Dean Cooper-Cunningham defends his PhD thesis at the Department of Political Science
"The International Politics of Sex: Visual Activism in Response to Russian State Homophobia".
The thesis can be loaned from the Royal Danish Library.
Time and venue
Monday 13 December 2021 from 10:00-13:00 at Centre for Health and Society, Øster Farimagsgade 5, DK-1353 Copenhagen K., in room 2.0.63. Kindly note that the defence will start precisely at 10:00.
The defence will also be available on Zoom. Click here to participate. Passcode: 397496.
- Professor Rebecca Adler-Nissen, Department of Political Science, University of Copenhagen (chair)
- Professor Michael Bosia, Department of Political Science, Saint Michael´s College, Vermont, USA
- Professor Roland Bleiker, The University of Queensland Brisbaine QLD, Australia
In 2013, the Russian government unanimously passed a law prohibiting the positive promotion of ‘non-traditional’ sexualities and genders. In the aftermath of its passing, the so-called gay propaganda law received substantial international attention, placing the issue of Russian state-directed homophobia firmly on the agenda of many actors from foreign governments and the EU to human rights organisations and the International Olympic Committee. Taking the passing of the gay propaganda law as its starting point, this dissertation investigates how the visual has become a central part of international responses to Russian homophobia. From news reports to photojournalism and memes, images have been a key feature in the representation, constitution, and contestation of Russian state homophobia as a problem of international concern. By bringing queer and visual theory together, the dissertation explores how sex has become geopolitical and a key issue in Russia-West relations.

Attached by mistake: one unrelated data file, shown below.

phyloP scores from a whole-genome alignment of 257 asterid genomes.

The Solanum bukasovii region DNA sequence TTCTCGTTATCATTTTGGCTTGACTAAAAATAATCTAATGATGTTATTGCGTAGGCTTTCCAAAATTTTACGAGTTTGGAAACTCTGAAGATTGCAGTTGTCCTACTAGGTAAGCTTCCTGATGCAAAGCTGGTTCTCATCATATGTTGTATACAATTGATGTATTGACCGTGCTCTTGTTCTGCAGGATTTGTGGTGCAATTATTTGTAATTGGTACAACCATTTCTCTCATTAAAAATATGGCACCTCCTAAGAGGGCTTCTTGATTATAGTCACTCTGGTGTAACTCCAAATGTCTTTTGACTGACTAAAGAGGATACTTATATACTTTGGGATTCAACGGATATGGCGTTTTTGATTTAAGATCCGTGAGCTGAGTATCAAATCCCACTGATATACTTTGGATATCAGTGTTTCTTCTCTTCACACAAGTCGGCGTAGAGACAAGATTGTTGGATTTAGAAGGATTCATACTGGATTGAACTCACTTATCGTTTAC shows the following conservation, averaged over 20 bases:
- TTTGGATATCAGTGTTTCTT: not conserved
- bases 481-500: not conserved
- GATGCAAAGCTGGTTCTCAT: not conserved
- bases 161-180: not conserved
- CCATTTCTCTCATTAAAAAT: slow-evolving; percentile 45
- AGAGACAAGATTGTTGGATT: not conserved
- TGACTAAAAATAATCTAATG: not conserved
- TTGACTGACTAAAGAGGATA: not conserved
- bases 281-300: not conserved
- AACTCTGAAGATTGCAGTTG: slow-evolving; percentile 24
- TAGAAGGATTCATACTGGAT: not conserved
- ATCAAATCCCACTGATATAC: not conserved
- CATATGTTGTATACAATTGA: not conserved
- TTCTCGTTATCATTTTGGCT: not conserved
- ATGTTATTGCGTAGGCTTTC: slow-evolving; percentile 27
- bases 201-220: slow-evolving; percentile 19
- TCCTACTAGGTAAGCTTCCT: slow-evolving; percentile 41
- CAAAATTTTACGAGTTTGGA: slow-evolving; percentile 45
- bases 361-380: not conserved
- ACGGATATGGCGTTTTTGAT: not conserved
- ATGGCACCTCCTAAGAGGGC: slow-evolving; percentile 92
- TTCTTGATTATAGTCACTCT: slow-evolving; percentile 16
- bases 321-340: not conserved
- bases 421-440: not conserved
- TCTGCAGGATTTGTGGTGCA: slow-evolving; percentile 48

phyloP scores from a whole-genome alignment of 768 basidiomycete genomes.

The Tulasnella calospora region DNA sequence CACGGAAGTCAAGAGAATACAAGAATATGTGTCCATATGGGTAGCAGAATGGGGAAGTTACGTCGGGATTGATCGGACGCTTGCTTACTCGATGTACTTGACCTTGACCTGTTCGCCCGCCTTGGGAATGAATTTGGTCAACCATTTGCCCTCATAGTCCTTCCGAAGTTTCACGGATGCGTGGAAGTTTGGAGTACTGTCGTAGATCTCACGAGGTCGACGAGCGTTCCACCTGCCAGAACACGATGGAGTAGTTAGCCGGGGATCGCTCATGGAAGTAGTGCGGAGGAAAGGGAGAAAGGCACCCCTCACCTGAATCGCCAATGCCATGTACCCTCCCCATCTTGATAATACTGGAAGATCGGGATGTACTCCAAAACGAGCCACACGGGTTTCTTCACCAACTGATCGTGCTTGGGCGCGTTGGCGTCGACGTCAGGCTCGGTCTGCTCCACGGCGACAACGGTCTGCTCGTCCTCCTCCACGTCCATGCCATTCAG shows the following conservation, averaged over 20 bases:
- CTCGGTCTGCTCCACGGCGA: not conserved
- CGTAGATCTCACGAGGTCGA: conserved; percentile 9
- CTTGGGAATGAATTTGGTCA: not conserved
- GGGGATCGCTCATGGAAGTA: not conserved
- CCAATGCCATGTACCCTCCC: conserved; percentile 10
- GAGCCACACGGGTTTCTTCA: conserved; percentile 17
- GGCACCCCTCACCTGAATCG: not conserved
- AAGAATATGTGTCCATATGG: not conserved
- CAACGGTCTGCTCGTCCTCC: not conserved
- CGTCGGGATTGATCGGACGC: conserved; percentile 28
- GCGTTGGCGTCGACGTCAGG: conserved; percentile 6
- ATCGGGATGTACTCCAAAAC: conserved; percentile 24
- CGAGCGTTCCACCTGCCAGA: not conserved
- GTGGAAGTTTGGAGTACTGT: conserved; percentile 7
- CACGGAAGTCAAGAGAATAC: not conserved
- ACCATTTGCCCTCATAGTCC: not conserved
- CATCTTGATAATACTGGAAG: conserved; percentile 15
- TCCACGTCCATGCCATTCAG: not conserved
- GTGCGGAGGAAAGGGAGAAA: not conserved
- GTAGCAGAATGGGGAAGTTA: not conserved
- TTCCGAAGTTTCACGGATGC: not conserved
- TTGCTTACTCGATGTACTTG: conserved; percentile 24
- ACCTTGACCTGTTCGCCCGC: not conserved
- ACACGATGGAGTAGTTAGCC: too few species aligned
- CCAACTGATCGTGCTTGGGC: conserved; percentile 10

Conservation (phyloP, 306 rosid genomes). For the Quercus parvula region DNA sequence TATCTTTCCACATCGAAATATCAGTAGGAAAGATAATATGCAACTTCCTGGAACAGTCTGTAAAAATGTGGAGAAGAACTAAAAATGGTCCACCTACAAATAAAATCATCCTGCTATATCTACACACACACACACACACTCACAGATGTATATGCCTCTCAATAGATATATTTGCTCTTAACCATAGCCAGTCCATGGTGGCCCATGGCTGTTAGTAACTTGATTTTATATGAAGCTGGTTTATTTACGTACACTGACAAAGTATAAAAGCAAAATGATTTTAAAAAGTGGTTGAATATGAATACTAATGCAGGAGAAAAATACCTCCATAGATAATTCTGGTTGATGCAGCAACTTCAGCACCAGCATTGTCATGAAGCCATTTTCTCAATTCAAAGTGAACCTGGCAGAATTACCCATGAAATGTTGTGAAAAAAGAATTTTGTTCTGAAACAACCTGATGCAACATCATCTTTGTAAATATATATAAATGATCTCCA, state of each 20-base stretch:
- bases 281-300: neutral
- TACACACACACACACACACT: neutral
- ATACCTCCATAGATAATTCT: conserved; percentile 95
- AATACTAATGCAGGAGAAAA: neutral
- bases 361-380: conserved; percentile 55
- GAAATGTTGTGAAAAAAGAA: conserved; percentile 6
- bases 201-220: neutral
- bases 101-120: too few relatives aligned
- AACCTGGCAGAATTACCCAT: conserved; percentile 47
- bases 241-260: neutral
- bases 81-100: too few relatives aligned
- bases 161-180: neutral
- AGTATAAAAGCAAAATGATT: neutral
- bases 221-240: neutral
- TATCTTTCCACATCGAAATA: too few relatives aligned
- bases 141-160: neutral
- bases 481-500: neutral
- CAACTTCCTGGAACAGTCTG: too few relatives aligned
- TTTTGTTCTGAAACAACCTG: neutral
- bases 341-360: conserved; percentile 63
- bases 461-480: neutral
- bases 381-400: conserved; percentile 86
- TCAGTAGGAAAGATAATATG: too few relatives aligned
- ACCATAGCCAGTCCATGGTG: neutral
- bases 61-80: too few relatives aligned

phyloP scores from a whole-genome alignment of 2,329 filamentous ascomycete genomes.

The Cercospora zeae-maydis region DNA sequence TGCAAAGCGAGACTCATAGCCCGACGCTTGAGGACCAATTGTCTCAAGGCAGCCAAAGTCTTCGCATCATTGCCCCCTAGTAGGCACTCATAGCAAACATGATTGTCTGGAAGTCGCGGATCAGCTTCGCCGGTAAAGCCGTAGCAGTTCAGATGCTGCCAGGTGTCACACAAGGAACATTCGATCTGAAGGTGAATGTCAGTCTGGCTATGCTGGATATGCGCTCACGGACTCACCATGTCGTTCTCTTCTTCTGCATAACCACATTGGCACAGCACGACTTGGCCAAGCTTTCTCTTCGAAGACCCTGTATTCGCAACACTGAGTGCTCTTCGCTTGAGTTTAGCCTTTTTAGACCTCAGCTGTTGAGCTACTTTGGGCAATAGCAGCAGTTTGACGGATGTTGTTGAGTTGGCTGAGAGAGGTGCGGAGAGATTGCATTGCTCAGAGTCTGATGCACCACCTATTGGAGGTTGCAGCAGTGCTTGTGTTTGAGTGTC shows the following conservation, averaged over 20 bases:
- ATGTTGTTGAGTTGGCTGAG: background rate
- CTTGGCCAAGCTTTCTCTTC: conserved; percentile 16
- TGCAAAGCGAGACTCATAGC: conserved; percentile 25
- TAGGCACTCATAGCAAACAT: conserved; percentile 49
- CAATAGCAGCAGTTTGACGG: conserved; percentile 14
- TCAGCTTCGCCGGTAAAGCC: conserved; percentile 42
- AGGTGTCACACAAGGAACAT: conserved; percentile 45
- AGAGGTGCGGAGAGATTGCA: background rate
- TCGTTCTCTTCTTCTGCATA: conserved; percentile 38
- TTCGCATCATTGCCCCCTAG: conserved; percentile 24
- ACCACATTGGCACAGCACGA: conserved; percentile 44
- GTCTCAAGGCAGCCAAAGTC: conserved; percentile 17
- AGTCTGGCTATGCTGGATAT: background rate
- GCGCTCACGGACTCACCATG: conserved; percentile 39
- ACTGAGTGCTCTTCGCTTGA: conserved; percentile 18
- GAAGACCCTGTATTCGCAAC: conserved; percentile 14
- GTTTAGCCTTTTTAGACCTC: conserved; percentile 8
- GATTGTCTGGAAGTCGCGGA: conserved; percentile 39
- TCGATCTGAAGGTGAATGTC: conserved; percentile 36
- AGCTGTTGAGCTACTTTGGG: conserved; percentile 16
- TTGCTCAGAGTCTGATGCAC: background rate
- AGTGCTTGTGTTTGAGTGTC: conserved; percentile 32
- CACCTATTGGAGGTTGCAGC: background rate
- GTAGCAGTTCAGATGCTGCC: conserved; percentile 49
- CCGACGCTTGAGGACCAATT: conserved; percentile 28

In the dissertation, I outline a queer political analysis that is grounded in anti-normativity and commits to the ceaseless interrogation of power and I propose a tripartite word-image-body approach to studying the social and political that treats all three as important epistemic foci. To fully understand the complexity of social and political issues like political homophobia, I argue that it is necessary to shift away from looking primarily at practices of official actors and an analysis of words. Especially when some actors resist concentrations of power through means other than words—the visual and the bodily, for example. By including both, this dissertation shows how visual and bodily forms of activism are central practices in queer international activism that do important political work. In this case, the activist interventions use queer joy and delight in abjection as a form of antisocial resistance against heteronormative power structures.